Defense in Tyler Clementi suicide case learns mystery man's name

Tyler Clementi Personal Photo

(CBS/AP) CAMDEN, N.J. - Prosecutors Wednesday gave up their legal battle to keep secret the identity of the man who had intimate encounters with Rutgers University student Tyler Clementi in a webcam spying case. Prosecutors complied with a judge's order to give the name to the suspect and his lawyer.

Pictures: Tyler Clementi

The suspect Dharun Ravi, lawyer Steven Altman, and an investigator were permitted to know the man's name, but they may not reveal it to anyone - even in the course of their investigation.

Ravi, 19, is accused of using a webcam in September 2010 to spy on roommate Clementi's intimate encounter with the mystery man, who has been publicly identified only as M.B. Clementi killed himself days after learning his encounter with another man was broadcast on the web.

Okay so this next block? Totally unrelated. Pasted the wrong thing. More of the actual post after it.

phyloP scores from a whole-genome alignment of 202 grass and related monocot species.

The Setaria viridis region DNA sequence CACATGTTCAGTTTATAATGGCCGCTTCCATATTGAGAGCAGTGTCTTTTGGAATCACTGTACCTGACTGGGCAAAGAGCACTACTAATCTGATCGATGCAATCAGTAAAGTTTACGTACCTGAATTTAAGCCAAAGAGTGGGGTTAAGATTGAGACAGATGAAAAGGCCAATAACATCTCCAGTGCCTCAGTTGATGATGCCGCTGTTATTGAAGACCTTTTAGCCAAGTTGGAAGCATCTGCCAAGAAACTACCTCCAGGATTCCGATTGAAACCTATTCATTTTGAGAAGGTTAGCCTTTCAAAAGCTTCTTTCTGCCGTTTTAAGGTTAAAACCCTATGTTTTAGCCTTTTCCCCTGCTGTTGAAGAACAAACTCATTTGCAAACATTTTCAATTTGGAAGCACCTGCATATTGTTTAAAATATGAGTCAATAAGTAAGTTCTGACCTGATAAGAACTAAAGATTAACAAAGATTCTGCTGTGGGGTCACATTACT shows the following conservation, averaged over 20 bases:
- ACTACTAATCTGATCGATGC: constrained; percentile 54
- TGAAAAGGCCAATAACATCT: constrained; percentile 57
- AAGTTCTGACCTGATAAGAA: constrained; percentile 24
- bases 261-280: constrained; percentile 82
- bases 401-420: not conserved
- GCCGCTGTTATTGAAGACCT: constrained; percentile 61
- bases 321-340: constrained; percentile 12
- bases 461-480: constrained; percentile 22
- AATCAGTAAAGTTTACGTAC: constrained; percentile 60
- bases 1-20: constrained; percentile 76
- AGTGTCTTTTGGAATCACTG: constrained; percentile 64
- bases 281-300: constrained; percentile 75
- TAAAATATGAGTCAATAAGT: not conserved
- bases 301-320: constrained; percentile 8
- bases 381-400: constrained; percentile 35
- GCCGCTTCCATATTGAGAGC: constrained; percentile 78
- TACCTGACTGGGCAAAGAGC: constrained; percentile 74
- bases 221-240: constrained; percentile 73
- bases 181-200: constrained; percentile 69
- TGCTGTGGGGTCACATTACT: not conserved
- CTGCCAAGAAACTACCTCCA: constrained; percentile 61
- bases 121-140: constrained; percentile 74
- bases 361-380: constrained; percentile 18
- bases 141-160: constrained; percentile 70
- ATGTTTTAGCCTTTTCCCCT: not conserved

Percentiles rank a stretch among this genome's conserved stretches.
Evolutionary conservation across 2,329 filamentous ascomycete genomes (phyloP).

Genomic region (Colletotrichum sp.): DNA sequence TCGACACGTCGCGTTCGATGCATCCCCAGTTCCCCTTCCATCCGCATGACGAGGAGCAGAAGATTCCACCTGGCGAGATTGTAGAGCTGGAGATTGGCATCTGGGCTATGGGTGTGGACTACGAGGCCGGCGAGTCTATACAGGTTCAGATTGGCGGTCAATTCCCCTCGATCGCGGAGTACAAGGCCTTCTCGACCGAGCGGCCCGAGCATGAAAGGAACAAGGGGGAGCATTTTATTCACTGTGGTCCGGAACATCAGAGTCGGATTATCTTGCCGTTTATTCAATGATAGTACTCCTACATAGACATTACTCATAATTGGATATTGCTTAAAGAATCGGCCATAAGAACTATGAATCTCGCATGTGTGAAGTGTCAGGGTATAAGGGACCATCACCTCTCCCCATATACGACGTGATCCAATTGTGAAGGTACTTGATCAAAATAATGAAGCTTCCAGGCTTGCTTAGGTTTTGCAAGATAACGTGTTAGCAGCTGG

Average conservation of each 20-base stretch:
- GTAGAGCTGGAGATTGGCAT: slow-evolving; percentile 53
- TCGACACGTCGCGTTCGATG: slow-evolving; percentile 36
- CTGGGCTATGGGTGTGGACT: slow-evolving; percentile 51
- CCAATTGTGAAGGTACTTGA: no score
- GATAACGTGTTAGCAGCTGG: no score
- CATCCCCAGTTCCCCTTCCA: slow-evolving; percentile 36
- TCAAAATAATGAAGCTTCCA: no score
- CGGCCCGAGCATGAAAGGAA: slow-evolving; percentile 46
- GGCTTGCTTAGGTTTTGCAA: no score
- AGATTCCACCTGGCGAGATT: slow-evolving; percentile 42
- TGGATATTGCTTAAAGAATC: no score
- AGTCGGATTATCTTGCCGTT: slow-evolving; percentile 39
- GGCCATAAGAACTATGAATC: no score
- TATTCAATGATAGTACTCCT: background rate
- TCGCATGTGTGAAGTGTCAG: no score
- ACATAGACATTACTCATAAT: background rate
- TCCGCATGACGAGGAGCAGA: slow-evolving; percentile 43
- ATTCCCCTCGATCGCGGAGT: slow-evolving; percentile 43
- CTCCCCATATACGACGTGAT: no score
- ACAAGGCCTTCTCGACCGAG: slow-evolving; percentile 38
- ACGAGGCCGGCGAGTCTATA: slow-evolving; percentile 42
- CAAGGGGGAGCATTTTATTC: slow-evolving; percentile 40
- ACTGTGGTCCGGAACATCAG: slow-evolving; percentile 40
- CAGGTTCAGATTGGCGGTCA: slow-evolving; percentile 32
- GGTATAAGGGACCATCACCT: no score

Clementi's suicide in September ignited a national debate over bullying. It also led to a criminal investigation into whether Ravi's actions played a role in his death.

Ravi now faces 15 charges, including invasion of privacy, and the hate crime of bias intimidation, and could face 10 years in prison if he's convicted. A trial is scheduled for February.

The Middlesex County prosecutor's office and M.B. had both fought having his name made public.

Last week, the man's lawyer, Richard Pompelio, told Judge Glenn Berman that M.B.'s right to privacy outweighs Ravi's defense rights. M.B. said in court papers that he's living in fear of having the media dissect his life.

But on Wednesday, Pompelio said that both the decision to comply with Berman's order and the order itself were appropriate.

Pompelio said he'd closely monitor the situation.

"I've made it clear to the defense: You approach anybody and use his name, I'm going to deem you to be in violation of the judge's order," he said. "I don't think it's going to be a problem."

Complete coverage of Tyler Clementi on Crimesider